As we left the park to head back to Kampala, a six hour drive, Tabu felt bad for me being covered in mud. He pulled over to let me try to clean myself up with some water. As we sat on the edge of the road, Tabu discovered that we had a leaking tire. Awesome.

We pulled into a service station only to be told that they didn’t have the tools to repair a flat. “Go one more kilometer to the next one,” they said. One kilometer turned into ten before we found another station. Luckily, they had the tools and patched it up. It only took a couple hours of playing with local kids, trying to buy a soda without sharing a language with the shopkeeper (success!), and fending off beggars and potential husbands before we were back on the road.

Keith buying a poster at the Safe Corner Pub next to the mechanic shop.

Only a couple hours delayed, we were – as Steve says – cautiously optimistic. Alas, it was no good, for a few kilometers down the road, the tire was leaking again. Pulling into another service station, we waited around for seemingly forever before realizing that they couldn’t actually help us. We were on the road again, heading to Mbararra (a city instead of a small town) to find yet another service station. Luckily, the tire held out until we got there and the mechanics at that station seemed to be competent.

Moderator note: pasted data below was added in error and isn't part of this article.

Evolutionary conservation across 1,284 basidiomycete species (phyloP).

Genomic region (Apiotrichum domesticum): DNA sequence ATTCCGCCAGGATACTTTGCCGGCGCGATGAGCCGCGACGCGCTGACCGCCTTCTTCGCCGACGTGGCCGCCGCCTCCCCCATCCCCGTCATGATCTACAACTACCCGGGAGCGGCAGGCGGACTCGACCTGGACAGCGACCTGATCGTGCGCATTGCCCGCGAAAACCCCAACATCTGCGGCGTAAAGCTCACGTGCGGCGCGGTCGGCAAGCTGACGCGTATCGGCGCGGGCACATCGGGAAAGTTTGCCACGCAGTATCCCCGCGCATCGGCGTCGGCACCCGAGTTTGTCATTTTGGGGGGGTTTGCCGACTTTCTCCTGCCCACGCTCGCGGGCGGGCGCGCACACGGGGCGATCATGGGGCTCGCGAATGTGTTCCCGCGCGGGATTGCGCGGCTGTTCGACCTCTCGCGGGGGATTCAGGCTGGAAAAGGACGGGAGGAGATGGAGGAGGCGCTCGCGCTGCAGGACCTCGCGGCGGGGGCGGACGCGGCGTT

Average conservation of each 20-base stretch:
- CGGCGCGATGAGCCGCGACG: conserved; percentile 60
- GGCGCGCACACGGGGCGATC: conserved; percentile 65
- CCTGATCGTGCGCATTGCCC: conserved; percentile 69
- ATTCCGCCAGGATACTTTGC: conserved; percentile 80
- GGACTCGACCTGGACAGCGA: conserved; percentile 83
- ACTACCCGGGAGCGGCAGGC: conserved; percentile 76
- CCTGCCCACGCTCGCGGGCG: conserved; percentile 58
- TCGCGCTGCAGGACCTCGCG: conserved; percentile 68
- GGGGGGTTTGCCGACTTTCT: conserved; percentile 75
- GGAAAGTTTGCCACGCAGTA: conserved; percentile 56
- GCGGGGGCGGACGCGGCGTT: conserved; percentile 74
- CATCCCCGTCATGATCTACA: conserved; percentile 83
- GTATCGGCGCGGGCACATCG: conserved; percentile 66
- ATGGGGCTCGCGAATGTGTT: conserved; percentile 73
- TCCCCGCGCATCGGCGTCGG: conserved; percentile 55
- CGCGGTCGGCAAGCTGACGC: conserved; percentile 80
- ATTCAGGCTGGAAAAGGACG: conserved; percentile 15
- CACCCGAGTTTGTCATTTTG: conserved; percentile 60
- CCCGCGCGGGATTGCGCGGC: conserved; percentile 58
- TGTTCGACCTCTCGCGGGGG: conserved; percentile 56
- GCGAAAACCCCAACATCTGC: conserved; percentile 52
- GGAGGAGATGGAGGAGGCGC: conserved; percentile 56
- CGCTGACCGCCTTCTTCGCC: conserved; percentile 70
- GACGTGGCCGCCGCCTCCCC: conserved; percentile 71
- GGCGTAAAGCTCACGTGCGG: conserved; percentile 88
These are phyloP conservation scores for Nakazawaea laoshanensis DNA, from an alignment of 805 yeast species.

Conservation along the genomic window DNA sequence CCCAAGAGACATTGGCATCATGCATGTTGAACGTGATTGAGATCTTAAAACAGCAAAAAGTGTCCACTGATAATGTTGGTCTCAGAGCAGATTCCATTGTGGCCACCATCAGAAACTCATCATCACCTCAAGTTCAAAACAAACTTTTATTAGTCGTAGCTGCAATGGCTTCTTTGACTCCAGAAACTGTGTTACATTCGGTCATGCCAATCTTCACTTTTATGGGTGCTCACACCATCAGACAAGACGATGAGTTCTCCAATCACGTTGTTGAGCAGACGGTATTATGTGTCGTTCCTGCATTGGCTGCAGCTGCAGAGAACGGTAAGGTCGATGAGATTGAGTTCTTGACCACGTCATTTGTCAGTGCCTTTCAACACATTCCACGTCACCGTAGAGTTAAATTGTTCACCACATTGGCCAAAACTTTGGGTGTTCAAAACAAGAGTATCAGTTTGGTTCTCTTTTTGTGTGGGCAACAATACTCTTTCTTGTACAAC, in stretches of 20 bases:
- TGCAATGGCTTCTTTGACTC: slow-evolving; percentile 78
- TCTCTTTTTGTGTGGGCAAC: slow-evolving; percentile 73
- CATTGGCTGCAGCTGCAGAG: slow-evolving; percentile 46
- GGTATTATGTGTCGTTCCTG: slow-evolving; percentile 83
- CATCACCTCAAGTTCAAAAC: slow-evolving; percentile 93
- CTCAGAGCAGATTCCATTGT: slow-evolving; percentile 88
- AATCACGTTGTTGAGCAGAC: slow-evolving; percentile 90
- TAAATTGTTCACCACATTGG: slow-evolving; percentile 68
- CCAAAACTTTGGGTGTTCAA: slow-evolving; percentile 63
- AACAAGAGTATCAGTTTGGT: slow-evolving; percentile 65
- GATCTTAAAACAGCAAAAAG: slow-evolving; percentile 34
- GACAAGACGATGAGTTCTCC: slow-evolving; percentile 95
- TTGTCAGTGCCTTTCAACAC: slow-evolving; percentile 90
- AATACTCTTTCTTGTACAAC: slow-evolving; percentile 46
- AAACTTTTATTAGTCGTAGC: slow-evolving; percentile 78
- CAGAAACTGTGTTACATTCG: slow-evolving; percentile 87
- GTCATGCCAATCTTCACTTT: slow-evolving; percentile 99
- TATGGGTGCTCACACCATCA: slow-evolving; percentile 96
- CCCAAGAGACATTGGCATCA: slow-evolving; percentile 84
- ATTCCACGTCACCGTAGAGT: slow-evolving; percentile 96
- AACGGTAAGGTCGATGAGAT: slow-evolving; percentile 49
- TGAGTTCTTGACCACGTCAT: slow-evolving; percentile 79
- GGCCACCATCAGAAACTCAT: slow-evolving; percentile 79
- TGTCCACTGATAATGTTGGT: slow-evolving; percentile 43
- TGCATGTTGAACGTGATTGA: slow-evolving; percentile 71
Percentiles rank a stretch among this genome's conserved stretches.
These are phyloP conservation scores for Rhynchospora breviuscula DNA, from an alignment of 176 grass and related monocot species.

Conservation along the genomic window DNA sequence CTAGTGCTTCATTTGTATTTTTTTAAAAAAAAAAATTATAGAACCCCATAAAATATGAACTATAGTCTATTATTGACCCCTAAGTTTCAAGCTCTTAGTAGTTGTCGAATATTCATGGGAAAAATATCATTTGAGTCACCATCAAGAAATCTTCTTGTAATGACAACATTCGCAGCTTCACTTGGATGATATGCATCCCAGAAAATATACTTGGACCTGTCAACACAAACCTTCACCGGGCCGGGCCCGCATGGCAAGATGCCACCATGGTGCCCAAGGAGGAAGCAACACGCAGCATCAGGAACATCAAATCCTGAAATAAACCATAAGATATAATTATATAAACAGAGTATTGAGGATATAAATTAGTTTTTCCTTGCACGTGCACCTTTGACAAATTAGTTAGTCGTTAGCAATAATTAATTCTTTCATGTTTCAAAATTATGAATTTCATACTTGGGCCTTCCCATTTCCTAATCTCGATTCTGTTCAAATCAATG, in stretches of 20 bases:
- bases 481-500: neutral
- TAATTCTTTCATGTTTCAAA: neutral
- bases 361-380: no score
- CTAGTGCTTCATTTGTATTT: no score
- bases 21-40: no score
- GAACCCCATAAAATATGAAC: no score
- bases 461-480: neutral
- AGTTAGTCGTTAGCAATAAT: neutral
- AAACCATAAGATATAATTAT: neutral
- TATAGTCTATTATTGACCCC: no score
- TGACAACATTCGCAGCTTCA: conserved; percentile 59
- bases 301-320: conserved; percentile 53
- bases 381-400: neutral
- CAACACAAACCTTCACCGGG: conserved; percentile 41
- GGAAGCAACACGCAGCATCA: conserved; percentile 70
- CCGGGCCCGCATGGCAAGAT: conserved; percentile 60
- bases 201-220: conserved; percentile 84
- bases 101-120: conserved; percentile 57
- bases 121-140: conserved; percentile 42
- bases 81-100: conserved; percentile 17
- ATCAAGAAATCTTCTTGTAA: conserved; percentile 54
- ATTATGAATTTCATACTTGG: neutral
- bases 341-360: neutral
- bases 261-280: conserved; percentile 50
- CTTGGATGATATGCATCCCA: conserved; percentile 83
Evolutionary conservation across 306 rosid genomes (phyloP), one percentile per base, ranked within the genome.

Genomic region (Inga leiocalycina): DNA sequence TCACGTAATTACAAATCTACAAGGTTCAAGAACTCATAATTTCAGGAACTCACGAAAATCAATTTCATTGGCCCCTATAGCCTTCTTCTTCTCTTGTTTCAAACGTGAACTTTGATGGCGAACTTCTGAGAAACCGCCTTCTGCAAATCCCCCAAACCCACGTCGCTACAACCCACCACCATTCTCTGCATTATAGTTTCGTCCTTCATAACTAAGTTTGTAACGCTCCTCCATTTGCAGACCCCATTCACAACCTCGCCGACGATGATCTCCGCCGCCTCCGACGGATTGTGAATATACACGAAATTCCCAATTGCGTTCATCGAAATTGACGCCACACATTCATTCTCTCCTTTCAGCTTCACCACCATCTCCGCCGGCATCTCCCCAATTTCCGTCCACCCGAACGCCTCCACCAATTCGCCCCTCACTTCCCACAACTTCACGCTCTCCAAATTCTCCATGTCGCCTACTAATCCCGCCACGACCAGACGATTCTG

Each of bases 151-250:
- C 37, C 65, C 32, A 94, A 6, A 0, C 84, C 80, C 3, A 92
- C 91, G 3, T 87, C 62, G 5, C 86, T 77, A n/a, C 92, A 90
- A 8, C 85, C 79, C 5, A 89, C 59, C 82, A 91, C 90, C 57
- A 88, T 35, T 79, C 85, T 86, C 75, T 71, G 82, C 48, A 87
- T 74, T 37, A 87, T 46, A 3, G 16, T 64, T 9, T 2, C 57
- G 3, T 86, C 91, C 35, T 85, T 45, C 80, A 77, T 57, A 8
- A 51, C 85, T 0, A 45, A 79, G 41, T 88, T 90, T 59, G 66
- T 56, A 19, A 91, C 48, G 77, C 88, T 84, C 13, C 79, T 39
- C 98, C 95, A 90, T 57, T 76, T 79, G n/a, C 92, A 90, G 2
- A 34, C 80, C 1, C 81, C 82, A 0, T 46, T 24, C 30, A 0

Then, out of my own sheer stupidity, I got my fingers slammed in the car door. I don’t remember this, but I’m told that I let out a bloodcurdling scream that extended until my fingers were released. Honestly, I can’t recall any part of the time during which I was actually trapped. I remember sitting in the car wishing for a breeze, and the next thing I remember is falling out of the car clutching my hand.

My fingertips were purple and bruised, and one was bleeding, but I knew I was going to be fine in a few days. I was shaking as I went inside the quickie mart to get some ice. The cashier informed me that not only did that gas station have ice, she didn’t know of a place to get ice in that town at all. I nearly cried.

Instead of ice, I went to run my hand under cool water. The pressure of a water trickle has never felt so heavy in my life. I was so shocked at the pain that I actually threw up. I hope no one saw me, as that would be even more embarrassing than writing about it on my blog.

Luckily, my hand felt better with painkillers courtesy of Keith. Within a few hours, I had some minimal use of my fingers again.

When we finally got back on the road, we discovered we had made about one hour’s progress in four hours. Barring another crisis, we still had five hours left on the journey back to Kampala.

Fortunately, we did make it back in five hours. The tires held out and I didn’t attempt to lose or permanently damage any more body parts.

The polar opposites of consecutive days here is unbelievable. I am cautiously optimistic that the rest of my trip will flow well.

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About Andi Enns

Andi is a student in the Degree with Honors Program at Park University, studying Public Relations and Broadcast Journalism. She is seeking a graduate program in public health communication, and hopes to work on international health campaigns in the future. She loves coffee, world travel, and knitting. Read more about her at http://www.AndiEnns.com.